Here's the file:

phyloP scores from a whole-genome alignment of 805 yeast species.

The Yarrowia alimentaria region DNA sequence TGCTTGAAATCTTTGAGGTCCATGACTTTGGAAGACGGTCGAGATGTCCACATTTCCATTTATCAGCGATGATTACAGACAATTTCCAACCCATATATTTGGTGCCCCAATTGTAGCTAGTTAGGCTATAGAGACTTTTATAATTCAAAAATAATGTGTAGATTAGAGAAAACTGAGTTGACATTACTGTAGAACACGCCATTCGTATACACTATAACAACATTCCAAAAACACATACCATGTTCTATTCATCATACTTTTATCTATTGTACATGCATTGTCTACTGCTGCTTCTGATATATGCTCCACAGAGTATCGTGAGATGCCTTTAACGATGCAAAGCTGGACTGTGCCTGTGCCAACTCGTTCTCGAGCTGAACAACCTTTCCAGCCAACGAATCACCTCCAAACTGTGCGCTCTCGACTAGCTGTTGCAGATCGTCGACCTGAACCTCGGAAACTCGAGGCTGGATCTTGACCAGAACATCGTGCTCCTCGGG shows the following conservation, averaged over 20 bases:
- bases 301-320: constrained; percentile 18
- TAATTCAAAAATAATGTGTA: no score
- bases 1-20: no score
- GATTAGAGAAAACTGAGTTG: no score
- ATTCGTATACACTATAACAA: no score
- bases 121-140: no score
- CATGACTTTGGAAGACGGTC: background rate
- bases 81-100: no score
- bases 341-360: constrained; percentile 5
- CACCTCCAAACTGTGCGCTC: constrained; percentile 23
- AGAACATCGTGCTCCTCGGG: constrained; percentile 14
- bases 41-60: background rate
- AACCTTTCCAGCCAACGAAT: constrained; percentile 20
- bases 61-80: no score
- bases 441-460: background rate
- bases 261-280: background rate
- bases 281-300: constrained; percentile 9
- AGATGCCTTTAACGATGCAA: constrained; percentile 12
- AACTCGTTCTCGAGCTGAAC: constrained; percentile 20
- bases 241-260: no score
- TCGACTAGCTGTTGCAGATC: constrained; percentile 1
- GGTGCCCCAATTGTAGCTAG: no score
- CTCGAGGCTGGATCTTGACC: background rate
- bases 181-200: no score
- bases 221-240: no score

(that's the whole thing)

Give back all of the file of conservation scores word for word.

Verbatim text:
phyloP scores from a whole-genome alignment of 805 yeast species.

The Yarrowia alimentaria region DNA sequence TGCTTGAAATCTTTGAGGTCCATGACTTTGGAAGACGGTCGAGATGTCCACATTTCCATTTATCAGCGATGATTACAGACAATTTCCAACCCATATATTTGGTGCCCCAATTGTAGCTAGTTAGGCTATAGAGACTTTTATAATTCAAAAATAATGTGTAGATTAGAGAAAACTGAGTTGACATTACTGTAGAACACGCCATTCGTATACACTATAACAACATTCCAAAAACACATACCATGTTCTATTCATCATACTTTTATCTATTGTACATGCATTGTCTACTGCTGCTTCTGATATATGCTCCACAGAGTATCGTGAGATGCCTTTAACGATGCAAAGCTGGACTGTGCCTGTGCCAACTCGTTCTCGAGCTGAACAACCTTTCCAGCCAACGAATCACCTCCAAACTGTGCGCTCTCGACTAGCTGTTGCAGATCGTCGACCTGAACCTCGGAAACTCGAGGCTGGATCTTGACCAGAACATCGTGCTCCTCGGG shows the following conservation, averaged over 20 bases:
- bases 301-320: constrained; percentile 18
- TAATTCAAAAATAATGTGTA: no score
- bases 1-20: no score
- GATTAGAGAAAACTGAGTTG: no score
- ATTCGTATACACTATAACAA: no score
- bases 121-140: no score
- CATGACTTTGGAAGACGGTC: background rate
- bases 81-100: no score
- bases 341-360: constrained; percentile 5
- CACCTCCAAACTGTGCGCTC: constrained; percentile 23
- AGAACATCGTGCTCCTCGGG: constrained; percentile 14
- bases 41-60: background rate
- AACCTTTCCAGCCAACGAAT: constrained; percentile 20
- bases 61-80: no score
- bases 441-460: background rate
- bases 261-280: background rate
- bases 281-300: constrained; percentile 9
- AGATGCCTTTAACGATGCAA: constrained; percentile 12
- AACTCGTTCTCGAGCTGAAC: constrained; percentile 20
- bases 241-260: no score
- TCGACTAGCTGTTGCAGATC: constrained; percentile 1
- GGTGCCCCAATTGTAGCTAG: no score
- CTCGAGGCTGGATCTTGACC: background rate
- bases 181-200: no score
- bases 221-240: no score